It is not news that education in America is outrageously expensive and children are graduating from high school without the skills to productively contribute in real world. According to Fareed Zakaria of CNN,
“On a recent international test, U.S. students ranked only 15th in the world in reading, 23rd in science and 31st in math. Overall, the World Economic Forum ranks the quality of our education at 26th. What’s odd is that we’ve been outspending most developed countries by a long shot. In 2007, we spent over $10,000 per student versus the $7400 average for rich countries. “
Students blame teachers, teachers blame families, families blame teachers, the Democrats blame the lack of funding and the Republicans blame the unions. There is truth to all sides of the discussion as much as there are falsehoods.
What is really important and what can we truly change?
The Most Important Facet of Quality Education in Every Society: Industrialization
In tribal societies, societies in which there is little if any industrialization, formal education is almost nonexistent. According to the Journal of American Indian Education;
The Plains Indians’ style of life was closely tied to the natural forces around them in terms of hunting, fishing, and other forms of food-gathering, and their acculturation and socialization measures were oriented to these activities. In terms of what the educational enterprise of the Indians was designed to do–to preserve and maintain their way of life, it was a success.
When a society must work full time simply to establish the necessities of food, clothing, and shelter, there is very little time to teach much more than the process of fulfilling such needs. Therefore, early tribes consistently maintained zero unemployment. Why? Because you either worked to survive or you died.
Industrialization made people, and therefore societies, far more productive. By automating processes, using machines instead of people or Animals to do the mindless work necessary in a productive society, eventually the ability to mass produce goods efficiently came into existence. In turn, people began to possess the ability to focus on other tasks.
Today we are fortunate that we do not have to produce our own food, build our own houses, or stitch our own clothing if we choose not to do so. Instead, we can focus on engineering, marketing, the arts, or a near infinite number of tasks, all of which necessitate an education system.
The Second Most Important Facet of Quality Education in Every Society: Culture
Once industrialization has taken a hold on society, a culture that can support education develops. Value is place as an aggregate of the value the entire population places on the need. Japan for example, is an industrialized society that values greatly a person’s success. Failure at any major task is viewed by society as a loss of honor. In such society, education will be a high value because success cannot be achieved unless competition is woven into the fabric of the society.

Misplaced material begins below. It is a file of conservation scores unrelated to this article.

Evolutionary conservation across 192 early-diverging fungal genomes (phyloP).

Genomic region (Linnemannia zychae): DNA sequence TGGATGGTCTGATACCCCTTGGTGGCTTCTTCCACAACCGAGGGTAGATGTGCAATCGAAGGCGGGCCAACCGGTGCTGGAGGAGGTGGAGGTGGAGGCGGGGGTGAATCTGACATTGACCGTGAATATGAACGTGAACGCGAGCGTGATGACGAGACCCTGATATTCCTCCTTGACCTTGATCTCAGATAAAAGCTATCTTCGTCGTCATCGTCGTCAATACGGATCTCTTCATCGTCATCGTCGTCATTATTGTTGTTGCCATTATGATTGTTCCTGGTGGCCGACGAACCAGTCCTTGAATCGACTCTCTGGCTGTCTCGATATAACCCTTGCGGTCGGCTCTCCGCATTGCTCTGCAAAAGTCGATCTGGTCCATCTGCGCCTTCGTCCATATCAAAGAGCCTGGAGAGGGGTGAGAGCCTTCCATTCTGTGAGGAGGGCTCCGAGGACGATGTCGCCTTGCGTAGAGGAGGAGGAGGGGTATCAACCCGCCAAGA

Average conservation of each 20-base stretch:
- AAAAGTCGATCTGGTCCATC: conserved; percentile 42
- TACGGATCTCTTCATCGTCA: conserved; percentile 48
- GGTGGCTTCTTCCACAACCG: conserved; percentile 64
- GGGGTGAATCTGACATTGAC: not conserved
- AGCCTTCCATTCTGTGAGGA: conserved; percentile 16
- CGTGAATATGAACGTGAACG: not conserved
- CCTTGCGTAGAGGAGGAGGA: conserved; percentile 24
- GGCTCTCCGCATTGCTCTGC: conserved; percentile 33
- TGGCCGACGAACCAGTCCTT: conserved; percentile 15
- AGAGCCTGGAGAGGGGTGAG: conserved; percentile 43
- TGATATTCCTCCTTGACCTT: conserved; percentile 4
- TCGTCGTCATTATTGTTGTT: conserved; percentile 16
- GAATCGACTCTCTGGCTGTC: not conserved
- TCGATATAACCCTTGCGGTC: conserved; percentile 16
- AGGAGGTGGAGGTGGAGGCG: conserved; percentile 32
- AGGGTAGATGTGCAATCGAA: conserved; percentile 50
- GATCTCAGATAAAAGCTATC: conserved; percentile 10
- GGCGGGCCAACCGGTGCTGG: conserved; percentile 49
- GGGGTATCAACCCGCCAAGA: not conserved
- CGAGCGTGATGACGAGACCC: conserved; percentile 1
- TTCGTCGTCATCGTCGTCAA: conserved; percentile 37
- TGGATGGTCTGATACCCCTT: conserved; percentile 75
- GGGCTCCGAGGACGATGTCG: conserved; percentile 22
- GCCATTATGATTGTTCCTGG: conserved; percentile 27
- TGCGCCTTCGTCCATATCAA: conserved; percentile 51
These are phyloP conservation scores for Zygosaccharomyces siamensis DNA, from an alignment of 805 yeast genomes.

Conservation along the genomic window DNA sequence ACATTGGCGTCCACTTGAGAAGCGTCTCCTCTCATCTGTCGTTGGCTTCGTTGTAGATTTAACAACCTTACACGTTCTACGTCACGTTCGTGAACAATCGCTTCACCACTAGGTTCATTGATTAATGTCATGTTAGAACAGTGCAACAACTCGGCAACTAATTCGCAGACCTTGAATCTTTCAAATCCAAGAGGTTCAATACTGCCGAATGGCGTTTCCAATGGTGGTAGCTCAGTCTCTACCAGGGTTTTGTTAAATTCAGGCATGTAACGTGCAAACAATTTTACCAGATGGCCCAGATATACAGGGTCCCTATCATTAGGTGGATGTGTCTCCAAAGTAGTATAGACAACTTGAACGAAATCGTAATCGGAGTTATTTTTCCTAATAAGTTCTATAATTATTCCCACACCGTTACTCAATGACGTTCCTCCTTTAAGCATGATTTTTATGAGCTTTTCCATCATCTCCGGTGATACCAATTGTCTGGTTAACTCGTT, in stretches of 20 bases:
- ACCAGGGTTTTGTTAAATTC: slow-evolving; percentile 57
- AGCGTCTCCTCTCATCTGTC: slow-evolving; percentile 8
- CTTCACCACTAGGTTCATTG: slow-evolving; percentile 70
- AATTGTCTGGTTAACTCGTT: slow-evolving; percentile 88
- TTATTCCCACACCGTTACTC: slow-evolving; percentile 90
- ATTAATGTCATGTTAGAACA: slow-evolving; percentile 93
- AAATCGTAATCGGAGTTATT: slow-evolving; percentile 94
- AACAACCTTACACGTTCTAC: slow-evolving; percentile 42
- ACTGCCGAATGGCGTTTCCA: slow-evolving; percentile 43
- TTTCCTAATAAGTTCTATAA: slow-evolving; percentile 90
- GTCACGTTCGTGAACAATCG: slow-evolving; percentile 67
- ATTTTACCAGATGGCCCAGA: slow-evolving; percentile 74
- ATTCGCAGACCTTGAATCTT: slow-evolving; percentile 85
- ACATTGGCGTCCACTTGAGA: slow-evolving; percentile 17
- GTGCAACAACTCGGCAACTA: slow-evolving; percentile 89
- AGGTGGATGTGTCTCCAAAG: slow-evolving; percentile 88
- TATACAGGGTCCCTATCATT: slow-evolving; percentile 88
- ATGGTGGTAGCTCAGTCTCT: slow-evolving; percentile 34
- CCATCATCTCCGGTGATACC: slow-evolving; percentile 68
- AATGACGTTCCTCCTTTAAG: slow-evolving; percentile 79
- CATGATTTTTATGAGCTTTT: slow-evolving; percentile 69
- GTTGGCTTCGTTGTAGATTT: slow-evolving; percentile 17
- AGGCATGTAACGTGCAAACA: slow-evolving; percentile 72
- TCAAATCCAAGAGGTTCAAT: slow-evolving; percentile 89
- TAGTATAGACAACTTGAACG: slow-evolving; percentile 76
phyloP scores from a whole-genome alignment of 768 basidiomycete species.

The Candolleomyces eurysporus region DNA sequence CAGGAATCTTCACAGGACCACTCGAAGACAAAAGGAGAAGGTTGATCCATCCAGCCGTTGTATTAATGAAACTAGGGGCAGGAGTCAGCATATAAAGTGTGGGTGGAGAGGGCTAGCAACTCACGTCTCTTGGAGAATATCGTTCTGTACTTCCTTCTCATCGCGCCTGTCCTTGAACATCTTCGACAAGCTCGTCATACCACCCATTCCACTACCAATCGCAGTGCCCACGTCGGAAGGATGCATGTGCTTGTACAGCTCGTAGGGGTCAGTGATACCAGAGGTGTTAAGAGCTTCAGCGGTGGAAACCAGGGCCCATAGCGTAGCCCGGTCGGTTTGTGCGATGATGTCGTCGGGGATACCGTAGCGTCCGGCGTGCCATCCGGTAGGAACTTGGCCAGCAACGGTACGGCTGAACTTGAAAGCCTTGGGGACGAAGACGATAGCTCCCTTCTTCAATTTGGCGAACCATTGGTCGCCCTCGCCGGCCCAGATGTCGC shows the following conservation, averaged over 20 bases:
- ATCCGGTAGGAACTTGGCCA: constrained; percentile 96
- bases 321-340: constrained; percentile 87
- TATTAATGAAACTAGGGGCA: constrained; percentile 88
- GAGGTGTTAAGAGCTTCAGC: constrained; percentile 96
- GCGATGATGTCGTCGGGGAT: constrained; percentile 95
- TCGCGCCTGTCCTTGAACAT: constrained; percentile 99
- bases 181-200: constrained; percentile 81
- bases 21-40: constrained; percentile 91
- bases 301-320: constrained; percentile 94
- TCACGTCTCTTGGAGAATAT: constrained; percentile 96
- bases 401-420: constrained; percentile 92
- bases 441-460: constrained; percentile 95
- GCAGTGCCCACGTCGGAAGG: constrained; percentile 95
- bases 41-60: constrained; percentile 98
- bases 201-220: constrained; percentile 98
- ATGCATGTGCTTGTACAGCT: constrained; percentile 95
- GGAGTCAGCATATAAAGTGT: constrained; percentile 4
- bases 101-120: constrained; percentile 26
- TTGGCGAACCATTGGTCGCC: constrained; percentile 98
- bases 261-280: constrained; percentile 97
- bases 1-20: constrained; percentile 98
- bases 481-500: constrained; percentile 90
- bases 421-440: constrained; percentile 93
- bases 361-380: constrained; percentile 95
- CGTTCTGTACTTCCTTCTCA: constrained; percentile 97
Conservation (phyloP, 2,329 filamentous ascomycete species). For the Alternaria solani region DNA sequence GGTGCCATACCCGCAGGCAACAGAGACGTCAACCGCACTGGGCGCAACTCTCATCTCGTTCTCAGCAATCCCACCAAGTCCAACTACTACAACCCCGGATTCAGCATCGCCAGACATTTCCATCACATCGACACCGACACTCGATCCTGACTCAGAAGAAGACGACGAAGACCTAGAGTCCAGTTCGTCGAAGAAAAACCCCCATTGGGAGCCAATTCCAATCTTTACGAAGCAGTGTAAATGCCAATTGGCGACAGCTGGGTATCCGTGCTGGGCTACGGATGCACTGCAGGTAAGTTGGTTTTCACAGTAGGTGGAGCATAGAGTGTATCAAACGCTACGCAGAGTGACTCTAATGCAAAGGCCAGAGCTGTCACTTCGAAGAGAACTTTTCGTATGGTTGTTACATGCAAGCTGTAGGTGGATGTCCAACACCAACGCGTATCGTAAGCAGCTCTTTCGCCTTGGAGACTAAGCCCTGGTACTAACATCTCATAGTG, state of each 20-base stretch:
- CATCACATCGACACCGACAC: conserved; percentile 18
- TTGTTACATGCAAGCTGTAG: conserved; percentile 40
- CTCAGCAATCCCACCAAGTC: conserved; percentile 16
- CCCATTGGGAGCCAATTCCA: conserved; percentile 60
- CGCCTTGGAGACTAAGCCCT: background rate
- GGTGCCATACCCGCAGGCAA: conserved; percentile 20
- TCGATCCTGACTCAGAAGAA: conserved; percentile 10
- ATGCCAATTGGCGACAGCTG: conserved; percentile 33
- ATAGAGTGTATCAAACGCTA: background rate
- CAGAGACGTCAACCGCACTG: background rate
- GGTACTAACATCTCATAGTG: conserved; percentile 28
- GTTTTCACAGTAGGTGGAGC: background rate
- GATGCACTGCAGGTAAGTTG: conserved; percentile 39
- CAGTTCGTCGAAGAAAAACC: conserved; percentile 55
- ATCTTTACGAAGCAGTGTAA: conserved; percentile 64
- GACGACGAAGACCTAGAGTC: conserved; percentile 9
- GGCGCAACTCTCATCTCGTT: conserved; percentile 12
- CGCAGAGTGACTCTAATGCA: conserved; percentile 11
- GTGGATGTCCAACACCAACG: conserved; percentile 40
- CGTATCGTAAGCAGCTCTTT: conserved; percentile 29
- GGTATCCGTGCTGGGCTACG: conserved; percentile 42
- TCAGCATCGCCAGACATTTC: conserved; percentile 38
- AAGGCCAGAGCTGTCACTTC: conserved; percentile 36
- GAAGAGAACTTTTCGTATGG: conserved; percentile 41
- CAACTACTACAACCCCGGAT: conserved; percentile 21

According to the Asia for Educators curriculum at Columbia University, “[t]he education system in Japan is extremely competitive, and from a very young age, children have to begin to prepare for entry examinations.” This study goes on to explain that children’s lives are even organized around the education system from the outset.
Industrialization begets production which frees up people within a society to focus on other priorities. A culture that values education is without question positioned best to produce well educated people.
Once industrialization has formed in a society and the culture is such that education is valued, the final necessity to a child’s education is the family unit. Obviously, learning is a very personal initiative and, unquestionably, difficult. Without a family structure supportive of learning, no young student will ever learn.
The Real Problem
What, as a society, can be done to affect industrialization, culture, and the family unit? Such components of life change only over generations, so in relation to public policy and the immediate future, the truly effective aspects of education are set in stone.
What can be affected, though, are the processes and the people (how education is acquired, the teachers, and administrators). Teachers and administrators want society to believe they play a bigger role in education than they do, but it is evident they do not. They want society to believe this, because they want society to value their contribution to the point where they control the message, process, and most importantly, the money.
A teacher cannot change a child’s family life any more than he or she can change the culture or industrialization of a nation. A good teacher though, can educate motivated children growing up in an environment conducive to learning.
The process must be viewed with the understanding that teachers are, at best, the fourth element in regard to what makes for a quality education system. Their contribution is no more important to education than that the grocer’s contribution to food production. They are certainly important, but not so important that the facts of the market do not apply to them.
Therefore, the process must be changed to what obviously works in all markets; the introduction of competition. Such a system would force administrators, teachers, and unions to earn the right to educate children, it would not be handed to them by default. Such a system would bust the government and union monopoly on K-12 education and place the focus where is should be: on educating children.
Otherwise, we have what we have today in which indoctrination has overtaken education. Students today are graduating with little understanding of American history or capitalism, while brainwashed into believing that their choices are either Marxism whitewashed as socialism, or corporatism.
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